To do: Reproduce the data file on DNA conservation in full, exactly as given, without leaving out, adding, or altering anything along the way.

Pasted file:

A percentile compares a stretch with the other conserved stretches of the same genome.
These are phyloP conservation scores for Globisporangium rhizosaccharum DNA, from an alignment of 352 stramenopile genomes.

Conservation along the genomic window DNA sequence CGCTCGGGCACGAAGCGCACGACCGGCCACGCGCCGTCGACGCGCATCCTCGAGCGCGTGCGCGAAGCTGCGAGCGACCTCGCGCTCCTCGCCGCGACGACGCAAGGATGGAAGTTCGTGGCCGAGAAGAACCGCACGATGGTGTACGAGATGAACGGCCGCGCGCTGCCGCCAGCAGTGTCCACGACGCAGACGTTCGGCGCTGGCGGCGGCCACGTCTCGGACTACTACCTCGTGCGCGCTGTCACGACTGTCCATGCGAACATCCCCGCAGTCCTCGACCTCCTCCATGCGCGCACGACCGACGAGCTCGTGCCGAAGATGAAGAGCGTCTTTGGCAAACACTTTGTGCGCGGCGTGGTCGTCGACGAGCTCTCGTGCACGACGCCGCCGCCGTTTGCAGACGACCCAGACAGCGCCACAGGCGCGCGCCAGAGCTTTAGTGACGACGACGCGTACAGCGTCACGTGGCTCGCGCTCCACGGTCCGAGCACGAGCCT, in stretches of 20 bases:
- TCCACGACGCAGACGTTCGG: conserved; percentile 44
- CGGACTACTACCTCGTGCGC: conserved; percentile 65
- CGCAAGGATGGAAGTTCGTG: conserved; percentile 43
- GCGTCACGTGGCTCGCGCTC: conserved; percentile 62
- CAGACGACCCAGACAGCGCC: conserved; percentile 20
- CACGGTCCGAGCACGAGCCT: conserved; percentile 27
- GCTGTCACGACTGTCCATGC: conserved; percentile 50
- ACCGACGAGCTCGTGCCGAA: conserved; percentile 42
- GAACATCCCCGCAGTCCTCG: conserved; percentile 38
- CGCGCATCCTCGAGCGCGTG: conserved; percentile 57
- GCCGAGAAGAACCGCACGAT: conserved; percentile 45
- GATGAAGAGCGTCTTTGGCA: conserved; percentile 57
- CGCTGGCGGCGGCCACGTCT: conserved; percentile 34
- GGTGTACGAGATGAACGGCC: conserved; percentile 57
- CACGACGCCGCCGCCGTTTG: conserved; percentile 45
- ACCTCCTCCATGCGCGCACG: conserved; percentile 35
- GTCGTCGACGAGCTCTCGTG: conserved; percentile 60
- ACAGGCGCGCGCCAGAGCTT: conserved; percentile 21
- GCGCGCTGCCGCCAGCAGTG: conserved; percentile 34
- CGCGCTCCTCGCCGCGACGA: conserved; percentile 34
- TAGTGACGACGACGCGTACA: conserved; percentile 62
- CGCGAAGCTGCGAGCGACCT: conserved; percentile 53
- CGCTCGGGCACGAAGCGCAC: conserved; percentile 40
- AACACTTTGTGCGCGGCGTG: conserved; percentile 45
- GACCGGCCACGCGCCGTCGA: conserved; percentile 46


A percentile compares a stretch with the other conserved stretches of the same genome.
These are phyloP conservation scores for Globisporangium rhizosaccharum DNA, from an alignment of 352 stramenopile genomes.

Conservation along the genomic window DNA sequence CGCTCGGGCACGAAGCGCACGACCGGCCACGCGCCGTCGACGCGCATCCTCGAGCGCGTGCGCGAAGCTGCGAGCGACCTCGCGCTCCTCGCCGCGACGACGCAAGGATGGAAGTTCGTGGCCGAGAAGAACCGCACGATGGTGTACGAGATGAACGGCCGCGCGCTGCCGCCAGCAGTGTCCACGACGCAGACGTTCGGCGCTGGCGGCGGCCACGTCTCGGACTACTACCTCGTGCGCGCTGTCACGACTGTCCATGCGAACATCCCCGCAGTCCTCGACCTCCTCCATGCGCGCACGACCGACGAGCTCGTGCCGAAGATGAAGAGCGTCTTTGGCAAACACTTTGTGCGCGGCGTGGTCGTCGACGAGCTCTCGTGCACGACGCCGCCGCCGTTTGCAGACGACCCAGACAGCGCCACAGGCGCGCGCCAGAGCTTTAGTGACGACGACGCGTACAGCGTCACGTGGCTCGCGCTCCACGGTCCGAGCACGAGCCT, in stretches of 20 bases:
- TCCACGACGCAGACGTTCGG: conserved; percentile 44
- CGGACTACTACCTCGTGCGC: conserved; percentile 65
- CGCAAGGATGGAAGTTCGTG: conserved; percentile 43
- GCGTCACGTGGCTCGCGCTC: conserved; percentile 62
- CAGACGACCCAGACAGCGCC: conserved; percentile 20
- CACGGTCCGAGCACGAGCCT: conserved; percentile 27
- GCTGTCACGACTGTCCATGC: conserved; percentile 50
- ACCGACGAGCTCGTGCCGAA: conserved; percentile 42
- GAACATCCCCGCAGTCCTCG: conserved; percentile 38
- CGCGCATCCTCGAGCGCGTG: conserved; percentile 57
- GCCGAGAAGAACCGCACGAT: conserved; percentile 45
- GATGAAGAGCGTCTTTGGCA: conserved; percentile 57
- CGCTGGCGGCGGCCACGTCT: conserved; percentile 34
- GGTGTACGAGATGAACGGCC: conserved; percentile 57
- CACGACGCCGCCGCCGTTTG: conserved; percentile 45
- ACCTCCTCCATGCGCGCACG: conserved; percentile 35
- GTCGTCGACGAGCTCTCGTG: conserved; percentile 60
- ACAGGCGCGCGCCAGAGCTT: conserved; percentile 21
- GCGCGCTGCCGCCAGCAGTG: conserved; percentile 34
- CGCGCTCCTCGCCGCGACGA: conserved; percentile 34
- TAGTGACGACGACGCGTACA: conserved; percentile 62
- CGCGAAGCTGCGAGCGACCT: conserved; percentile 53
- CGCTCGGGCACGAAGCGCAC: conserved; percentile 40
- AACACTTTGTGCGCGGCGTG: conserved; percentile 45
- GACCGGCCACGCGCCGTCGA: conserved; percentile 46